I attended the launch of the Uganda UK Health Alliance on 12th February, which was held near the Houses of Parliament in the very grand council chamber of One Great George Street. I had met many of the speakers at the meeting the previous evening, at a reception in the Houses of Parliament hosted by Lord Nigel Crisp, a strong advocate of international development (here). I am always impressed by how effectively the public spaces in the Houses of Parliament are used to bring people together and stimulate discussion and networks on a wide range of important issues.
The reception hosted on behalf of the Uganda UK Health Alliance provided time and space for those agencies and individuals based in the UK and committed to health improvement in Uganda to form closer links. (A link to the site of some of those organisations that are forming the Alliance is posted here). Chief Nurse, Ms. Enid Mwebaza, Assistant Commissioner for Health for Nursing, and Dr. George Mukone, Senior Medical Officer in the Ugandan Ministry of Health, pictured below, spoke of some of the challenges of improving health in Uganda and of the value they place on the partnerships that have been established with UK health institutions.
Another key group at the meeting were representatives of the Ugandan diaspora. These are Ugandans or UK citizens of Ugandan decent based in the UK who have maintained strong links with Uganda. There has been an interesting on-line discussion in The Guardian on the value of the diaspora in supporting development (here) and the interest and enthusiasm of the representatives at the meeting was testament to the potential of Ugandans overseas to support the country’s development.
In my presentation to the meeting, I highlighted the support that the UK is providing to improve health in Uganda. Between 2011 and 2015, the UK is committed to improving family planning, helping prevent AIDS, increasing access to bed nets to prevent malaria and providing support to strengthen health services. However, our discussions with the Government of Uganda have also highlighted the importance that the UK attaches to establishing stronger systems of accountability, to reduce the risk of corruption and to ensure that the human rights of all Ugandans are respected. British support directly to the government of Uganda is currently suspended whilst the Government of Uganda explores how to improve its financial management. These were messages that were well understood by those present at the meeting.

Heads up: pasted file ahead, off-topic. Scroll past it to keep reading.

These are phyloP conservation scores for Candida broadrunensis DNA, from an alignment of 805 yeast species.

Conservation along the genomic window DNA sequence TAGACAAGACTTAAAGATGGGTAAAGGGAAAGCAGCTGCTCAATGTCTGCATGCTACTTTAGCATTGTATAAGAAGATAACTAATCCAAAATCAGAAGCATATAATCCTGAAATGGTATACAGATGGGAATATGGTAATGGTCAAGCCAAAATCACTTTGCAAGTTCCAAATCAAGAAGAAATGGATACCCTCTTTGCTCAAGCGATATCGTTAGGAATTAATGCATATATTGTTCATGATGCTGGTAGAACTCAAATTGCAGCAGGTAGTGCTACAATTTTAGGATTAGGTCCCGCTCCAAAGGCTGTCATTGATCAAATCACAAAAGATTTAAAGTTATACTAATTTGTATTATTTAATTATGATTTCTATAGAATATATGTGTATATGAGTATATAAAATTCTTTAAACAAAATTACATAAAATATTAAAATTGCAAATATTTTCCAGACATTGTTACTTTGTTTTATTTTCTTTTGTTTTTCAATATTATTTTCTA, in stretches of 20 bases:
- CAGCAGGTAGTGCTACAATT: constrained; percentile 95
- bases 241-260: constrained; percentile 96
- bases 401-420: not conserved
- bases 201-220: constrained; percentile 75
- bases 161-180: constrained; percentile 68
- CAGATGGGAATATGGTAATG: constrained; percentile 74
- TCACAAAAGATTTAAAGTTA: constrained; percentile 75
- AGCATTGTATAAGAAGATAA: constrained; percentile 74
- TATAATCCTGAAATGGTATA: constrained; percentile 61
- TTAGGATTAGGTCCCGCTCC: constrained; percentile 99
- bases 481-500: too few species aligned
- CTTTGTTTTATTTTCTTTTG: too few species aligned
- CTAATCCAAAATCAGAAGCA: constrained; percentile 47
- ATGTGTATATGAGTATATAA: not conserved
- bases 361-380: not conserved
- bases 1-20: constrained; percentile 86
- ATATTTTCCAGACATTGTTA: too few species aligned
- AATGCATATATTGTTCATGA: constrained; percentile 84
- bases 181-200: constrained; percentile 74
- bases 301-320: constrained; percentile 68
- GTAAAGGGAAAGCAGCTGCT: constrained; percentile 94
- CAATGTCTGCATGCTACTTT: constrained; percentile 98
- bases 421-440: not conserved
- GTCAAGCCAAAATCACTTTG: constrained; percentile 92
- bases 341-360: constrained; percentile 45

One of the main benefits of the Uganda UK Health Alliance will be much better coordination of the support provided to health institutions in Uganda. Currently multiple small scale initiatives have built good relationships, but can be quite demanding on the time of Ministry of Health officials. Coordination through the Alliance will help reduce transaction costs, and help to make the support more strategic. Rather than training individuals, the Alliance could help to ensure that training inputs are strengthening national curriculum development and training trainers, so that the benefits of inputs will be felt across the country, rather than just in individual institutions.
Lord Crisp made a point of highlighting that the lesson learning is a two way process. UK health workers visiting Uganda learn a huge amount from their experience, they have grown to respect and admire the work of many of the dedicated professionals that they meet, and they bring that learning and enthusiasm back in to the NHS. He highlighted that this ‘co-development’ is a two way process from which we all benefit.